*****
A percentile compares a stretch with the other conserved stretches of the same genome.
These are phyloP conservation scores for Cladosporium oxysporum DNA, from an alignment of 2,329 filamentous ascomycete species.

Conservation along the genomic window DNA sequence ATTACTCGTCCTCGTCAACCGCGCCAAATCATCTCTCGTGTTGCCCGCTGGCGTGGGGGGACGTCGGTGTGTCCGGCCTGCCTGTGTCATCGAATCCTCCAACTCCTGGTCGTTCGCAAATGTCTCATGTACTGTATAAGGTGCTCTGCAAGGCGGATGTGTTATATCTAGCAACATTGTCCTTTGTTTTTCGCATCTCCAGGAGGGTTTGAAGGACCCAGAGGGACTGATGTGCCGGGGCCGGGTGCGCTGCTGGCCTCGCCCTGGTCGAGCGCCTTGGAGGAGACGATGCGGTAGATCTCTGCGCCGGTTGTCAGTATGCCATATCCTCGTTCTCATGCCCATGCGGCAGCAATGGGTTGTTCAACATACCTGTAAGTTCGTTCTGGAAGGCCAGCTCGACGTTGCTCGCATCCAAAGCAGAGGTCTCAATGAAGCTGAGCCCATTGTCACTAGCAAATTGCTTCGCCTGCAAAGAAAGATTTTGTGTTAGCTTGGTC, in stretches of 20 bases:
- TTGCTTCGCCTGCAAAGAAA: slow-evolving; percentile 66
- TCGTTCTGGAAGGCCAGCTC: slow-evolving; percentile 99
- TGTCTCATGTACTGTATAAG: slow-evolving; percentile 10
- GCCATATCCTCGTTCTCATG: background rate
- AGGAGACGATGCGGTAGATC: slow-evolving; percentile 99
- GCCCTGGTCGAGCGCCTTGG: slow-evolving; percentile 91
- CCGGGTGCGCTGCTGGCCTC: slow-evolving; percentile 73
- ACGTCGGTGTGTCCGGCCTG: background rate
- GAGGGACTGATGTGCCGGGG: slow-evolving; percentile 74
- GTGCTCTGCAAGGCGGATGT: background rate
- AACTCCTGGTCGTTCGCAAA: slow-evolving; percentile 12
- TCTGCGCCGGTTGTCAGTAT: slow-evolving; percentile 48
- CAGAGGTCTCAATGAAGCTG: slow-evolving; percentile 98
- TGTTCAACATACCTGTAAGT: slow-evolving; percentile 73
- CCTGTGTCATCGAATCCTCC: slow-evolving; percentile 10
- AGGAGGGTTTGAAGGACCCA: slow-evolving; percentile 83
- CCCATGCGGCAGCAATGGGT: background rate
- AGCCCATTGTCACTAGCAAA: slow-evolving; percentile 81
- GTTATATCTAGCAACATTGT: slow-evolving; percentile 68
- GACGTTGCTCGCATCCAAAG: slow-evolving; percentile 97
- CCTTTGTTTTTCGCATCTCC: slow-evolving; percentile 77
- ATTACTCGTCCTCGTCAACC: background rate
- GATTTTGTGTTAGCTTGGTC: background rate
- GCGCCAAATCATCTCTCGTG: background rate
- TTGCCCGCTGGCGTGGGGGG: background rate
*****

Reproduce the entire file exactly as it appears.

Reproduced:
A percentile compares a stretch with the other conserved stretches of the same genome.
These are phyloP conservation scores for Cladosporium oxysporum DNA, from an alignment of 2,329 filamentous ascomycete species.

Conservation along the genomic window DNA sequence ATTACTCGTCCTCGTCAACCGCGCCAAATCATCTCTCGTGTTGCCCGCTGGCGTGGGGGGACGTCGGTGTGTCCGGCCTGCCTGTGTCATCGAATCCTCCAACTCCTGGTCGTTCGCAAATGTCTCATGTACTGTATAAGGTGCTCTGCAAGGCGGATGTGTTATATCTAGCAACATTGTCCTTTGTTTTTCGCATCTCCAGGAGGGTTTGAAGGACCCAGAGGGACTGATGTGCCGGGGCCGGGTGCGCTGCTGGCCTCGCCCTGGTCGAGCGCCTTGGAGGAGACGATGCGGTAGATCTCTGCGCCGGTTGTCAGTATGCCATATCCTCGTTCTCATGCCCATGCGGCAGCAATGGGTTGTTCAACATACCTGTAAGTTCGTTCTGGAAGGCCAGCTCGACGTTGCTCGCATCCAAAGCAGAGGTCTCAATGAAGCTGAGCCCATTGTCACTAGCAAATTGCTTCGCCTGCAAAGAAAGATTTTGTGTTAGCTTGGTC, in stretches of 20 bases:
- TTGCTTCGCCTGCAAAGAAA: slow-evolving; percentile 66
- TCGTTCTGGAAGGCCAGCTC: slow-evolving; percentile 99
- TGTCTCATGTACTGTATAAG: slow-evolving; percentile 10
- GCCATATCCTCGTTCTCATG: background rate
- AGGAGACGATGCGGTAGATC: slow-evolving; percentile 99
- GCCCTGGTCGAGCGCCTTGG: slow-evolving; percentile 91
- CCGGGTGCGCTGCTGGCCTC: slow-evolving; percentile 73
- ACGTCGGTGTGTCCGGCCTG: background rate
- GAGGGACTGATGTGCCGGGG: slow-evolving; percentile 74
- GTGCTCTGCAAGGCGGATGT: background rate
- AACTCCTGGTCGTTCGCAAA: slow-evolving; percentile 12
- TCTGCGCCGGTTGTCAGTAT: slow-evolving; percentile 48
- CAGAGGTCTCAATGAAGCTG: slow-evolving; percentile 98
- TGTTCAACATACCTGTAAGT: slow-evolving; percentile 73
- CCTGTGTCATCGAATCCTCC: slow-evolving; percentile 10
- AGGAGGGTTTGAAGGACCCA: slow-evolving; percentile 83
- CCCATGCGGCAGCAATGGGT: background rate
- AGCCCATTGTCACTAGCAAA: slow-evolving; percentile 81
- GTTATATCTAGCAACATTGT: slow-evolving; percentile 68
- GACGTTGCTCGCATCCAAAG: slow-evolving; percentile 97
- CCTTTGTTTTTCGCATCTCC: slow-evolving; percentile 77
- ATTACTCGTCCTCGTCAACC: background rate
- GATTTTGTGTTAGCTTGGTC: background rate
- GCGCCAAATCATCTCTCGTG: background rate
- TTGCCCGCTGGCGTGGGGGG: background rate